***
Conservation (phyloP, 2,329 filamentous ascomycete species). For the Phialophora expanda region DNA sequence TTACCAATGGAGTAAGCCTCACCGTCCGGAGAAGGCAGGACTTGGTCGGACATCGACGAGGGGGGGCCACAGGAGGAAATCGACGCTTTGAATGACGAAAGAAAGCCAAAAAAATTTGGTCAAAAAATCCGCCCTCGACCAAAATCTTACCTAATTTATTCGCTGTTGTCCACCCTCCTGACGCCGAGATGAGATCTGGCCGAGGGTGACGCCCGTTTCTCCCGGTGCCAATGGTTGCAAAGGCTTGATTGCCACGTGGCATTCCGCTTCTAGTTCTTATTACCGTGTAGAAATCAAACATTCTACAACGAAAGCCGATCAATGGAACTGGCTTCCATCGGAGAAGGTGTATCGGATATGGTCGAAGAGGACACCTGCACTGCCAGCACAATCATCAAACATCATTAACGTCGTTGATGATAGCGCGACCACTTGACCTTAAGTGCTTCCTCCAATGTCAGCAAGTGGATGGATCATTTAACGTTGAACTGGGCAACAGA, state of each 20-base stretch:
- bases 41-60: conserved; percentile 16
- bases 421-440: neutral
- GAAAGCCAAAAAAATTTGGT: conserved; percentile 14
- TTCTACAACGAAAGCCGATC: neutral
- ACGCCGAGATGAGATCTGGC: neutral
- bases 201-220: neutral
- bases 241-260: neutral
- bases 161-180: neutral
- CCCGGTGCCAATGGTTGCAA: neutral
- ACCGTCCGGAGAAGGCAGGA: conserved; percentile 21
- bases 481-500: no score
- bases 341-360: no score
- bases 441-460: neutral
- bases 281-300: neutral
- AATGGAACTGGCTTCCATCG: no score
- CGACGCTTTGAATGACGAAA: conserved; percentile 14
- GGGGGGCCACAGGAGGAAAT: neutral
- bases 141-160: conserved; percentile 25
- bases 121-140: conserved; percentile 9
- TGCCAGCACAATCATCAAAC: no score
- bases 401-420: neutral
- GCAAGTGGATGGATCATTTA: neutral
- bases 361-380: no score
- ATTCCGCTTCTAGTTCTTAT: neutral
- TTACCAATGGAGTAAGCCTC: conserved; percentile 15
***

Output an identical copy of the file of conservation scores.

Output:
Conservation (phyloP, 2,329 filamentous ascomycete species). For the Phialophora expanda region DNA sequence TTACCAATGGAGTAAGCCTCACCGTCCGGAGAAGGCAGGACTTGGTCGGACATCGACGAGGGGGGGCCACAGGAGGAAATCGACGCTTTGAATGACGAAAGAAAGCCAAAAAAATTTGGTCAAAAAATCCGCCCTCGACCAAAATCTTACCTAATTTATTCGCTGTTGTCCACCCTCCTGACGCCGAGATGAGATCTGGCCGAGGGTGACGCCCGTTTCTCCCGGTGCCAATGGTTGCAAAGGCTTGATTGCCACGTGGCATTCCGCTTCTAGTTCTTATTACCGTGTAGAAATCAAACATTCTACAACGAAAGCCGATCAATGGAACTGGCTTCCATCGGAGAAGGTGTATCGGATATGGTCGAAGAGGACACCTGCACTGCCAGCACAATCATCAAACATCATTAACGTCGTTGATGATAGCGCGACCACTTGACCTTAAGTGCTTCCTCCAATGTCAGCAAGTGGATGGATCATTTAACGTTGAACTGGGCAACAGA, state of each 20-base stretch:
- bases 41-60: conserved; percentile 16
- bases 421-440: neutral
- GAAAGCCAAAAAAATTTGGT: conserved; percentile 14
- TTCTACAACGAAAGCCGATC: neutral
- ACGCCGAGATGAGATCTGGC: neutral
- bases 201-220: neutral
- bases 241-260: neutral
- bases 161-180: neutral
- CCCGGTGCCAATGGTTGCAA: neutral
- ACCGTCCGGAGAAGGCAGGA: conserved; percentile 21
- bases 481-500: no score
- bases 341-360: no score
- bases 441-460: neutral
- bases 281-300: neutral
- AATGGAACTGGCTTCCATCG: no score
- CGACGCTTTGAATGACGAAA: conserved; percentile 14
- GGGGGGCCACAGGAGGAAAT: neutral
- bases 141-160: conserved; percentile 25
- bases 121-140: conserved; percentile 9
- TGCCAGCACAATCATCAAAC: no score
- bases 401-420: neutral
- GCAAGTGGATGGATCATTTA: neutral
- bases 361-380: no score
- ATTCCGCTTCTAGTTCTTAT: neutral
- TTACCAATGGAGTAAGCCTC: conserved; percentile 15